Guidelines for the Use of Antiretroviral Agents in Pediatric HIV Infection

The information in the brief version is excerpted directly from the full-text guidelines. The brief version is a compilation of the tables and boxed recommendations.

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Archived Drugs


Last Updated: May 22, 2018; Last Reviewed: May 22, 2018

Didanosine (ddI, Videx)
Didanosine (ddI, Videx)
For additional information see Drugs@FDA:
Pediatric Oral Solution:10 mg/mL
Enteric-Coated (EC) Delayed-Release Capsules (EC Beadlets): 125 mg, 200 mg, 250 mg, and 400 mg

Generic Formulations
Delayed-Release Capsules: 125 mg, 200 mg, 250 mg, and 400 mg
Dosing Recommendations Selected Adverse Events

Note: Didanosine is no longer recommended by the Panel on Antiretroviral Therapy and Medical Management of Children Living with HIV for use in children due to higher rates of adverse effects than other NRTIs.

Neonatal/Infant Dose (Aged 2 Weeks to <3 Months):

  • 50 mg/m2 of body surface area every 12 hours. See dosing section below for justification of this dose.
Infant Dose (Aged ≥3 Months to 8 Months):
  • 100 mg/m2 body surface area every 12 hours
Pediatric Dose of Oral Solution (Aged >8 Months):
  • 120 mg/m2 body surface area every 12 hours
  • Dose range: 90–150 mg/m2 of body surface area every 12 hours. Do not exceed maximum adult dose; see table below.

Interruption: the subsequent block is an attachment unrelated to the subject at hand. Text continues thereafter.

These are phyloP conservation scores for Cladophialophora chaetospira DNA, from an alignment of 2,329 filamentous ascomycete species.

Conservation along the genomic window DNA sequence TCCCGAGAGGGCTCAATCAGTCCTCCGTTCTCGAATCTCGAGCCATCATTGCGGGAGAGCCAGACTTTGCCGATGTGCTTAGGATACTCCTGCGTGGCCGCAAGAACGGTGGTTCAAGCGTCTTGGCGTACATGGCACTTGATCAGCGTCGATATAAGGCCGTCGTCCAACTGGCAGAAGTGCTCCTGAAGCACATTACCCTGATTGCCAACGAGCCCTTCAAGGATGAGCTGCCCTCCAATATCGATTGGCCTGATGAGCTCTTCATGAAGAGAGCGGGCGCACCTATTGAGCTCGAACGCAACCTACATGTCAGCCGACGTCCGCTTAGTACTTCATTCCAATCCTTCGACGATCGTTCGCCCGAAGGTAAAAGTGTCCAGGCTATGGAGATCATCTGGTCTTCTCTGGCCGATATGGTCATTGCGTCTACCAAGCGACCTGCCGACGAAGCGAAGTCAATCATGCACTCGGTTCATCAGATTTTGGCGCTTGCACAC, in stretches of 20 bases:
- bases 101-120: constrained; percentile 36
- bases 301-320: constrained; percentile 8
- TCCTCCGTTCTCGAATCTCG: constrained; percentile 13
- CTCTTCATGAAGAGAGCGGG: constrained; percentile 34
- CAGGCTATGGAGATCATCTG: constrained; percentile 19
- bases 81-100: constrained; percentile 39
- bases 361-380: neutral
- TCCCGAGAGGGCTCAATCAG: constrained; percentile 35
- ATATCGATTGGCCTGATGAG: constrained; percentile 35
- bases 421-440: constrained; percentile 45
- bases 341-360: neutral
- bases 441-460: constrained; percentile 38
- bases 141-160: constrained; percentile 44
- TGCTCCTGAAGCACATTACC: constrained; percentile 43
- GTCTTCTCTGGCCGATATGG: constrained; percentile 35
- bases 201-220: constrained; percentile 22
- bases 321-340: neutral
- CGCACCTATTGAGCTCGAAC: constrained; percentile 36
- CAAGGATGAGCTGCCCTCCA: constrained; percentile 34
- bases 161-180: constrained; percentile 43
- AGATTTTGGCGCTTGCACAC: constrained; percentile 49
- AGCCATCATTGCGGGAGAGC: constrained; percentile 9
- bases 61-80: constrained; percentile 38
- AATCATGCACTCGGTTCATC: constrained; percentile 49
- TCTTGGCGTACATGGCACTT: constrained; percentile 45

• In treatment-naive children aged 3 years to 21 years, 240 mg/m2 of body surface area once daily (oral solution or capsules) has resulted in viral suppression.
Pediatric Dose of Videx EC or Generic Capsules (Aged 6–18 Years and Weighing ≥20 kg)
Body Weight Dose 
20 kg to <25 kg 200 mg once daily
25 kg to <60 kg 250 mg once daily
≥60 kg 400 mg once daily

Adolescent and Adult Dose
Body Weight Dose
<60 kg 250 mg once daily
≥60 kg 400 mg once daily

Pediatric and Adolescent Dose of Didanosine when Combined with Tenofovir Disoproxil Fumarate:
  • This combination should be avoided because of enhanced didanosine toxicity, reports of immunologic nonresponse, high rates of early virologic failure, and rapid selection of resistance mutations (see the Adult and Adolescent Guidelines)
  • Peripheral neuropathy
  • Diarrhea, abdominal pain, nausea, and vomiting
  • Lactic acidosis and severe hepatomegaly with steatosis, including fatal cases, have been reported (the risk is increased when didanosine is used in combination with stavudine).
  • Pancreatitis (less common in children than in adults, more common when didanosine is used in combination with tenofovir disoproxil fumarate or stavudine)
  • Non-cirrhotic portal hypertension
  • Retinal changes, optic neuritis
  • Insulin resistance/diabetes mellitus
Special Instructions
  • Administer didanosine on an empty stomach (30 minutes before or 2 hours after a meal). To improve adherence, some practitioners administer didanosine without regard to timing of meals (see text below).
  • Didanosine powder for oral solution contains antacids that may interfere with the absorption of other medications, including protease inhibitors (PIs). See individual PI for instructions on timing of administration. 
  • Shake didanosine oral solution well before use. Keep refrigerated; solution is stable for 30 days.
  • Renal excretion 50%
  • Decrease dosage in patients with impaired renal function. Consult manufacturer’s prescribing information for adjustment of dosage in accordance with creatinine clearance.

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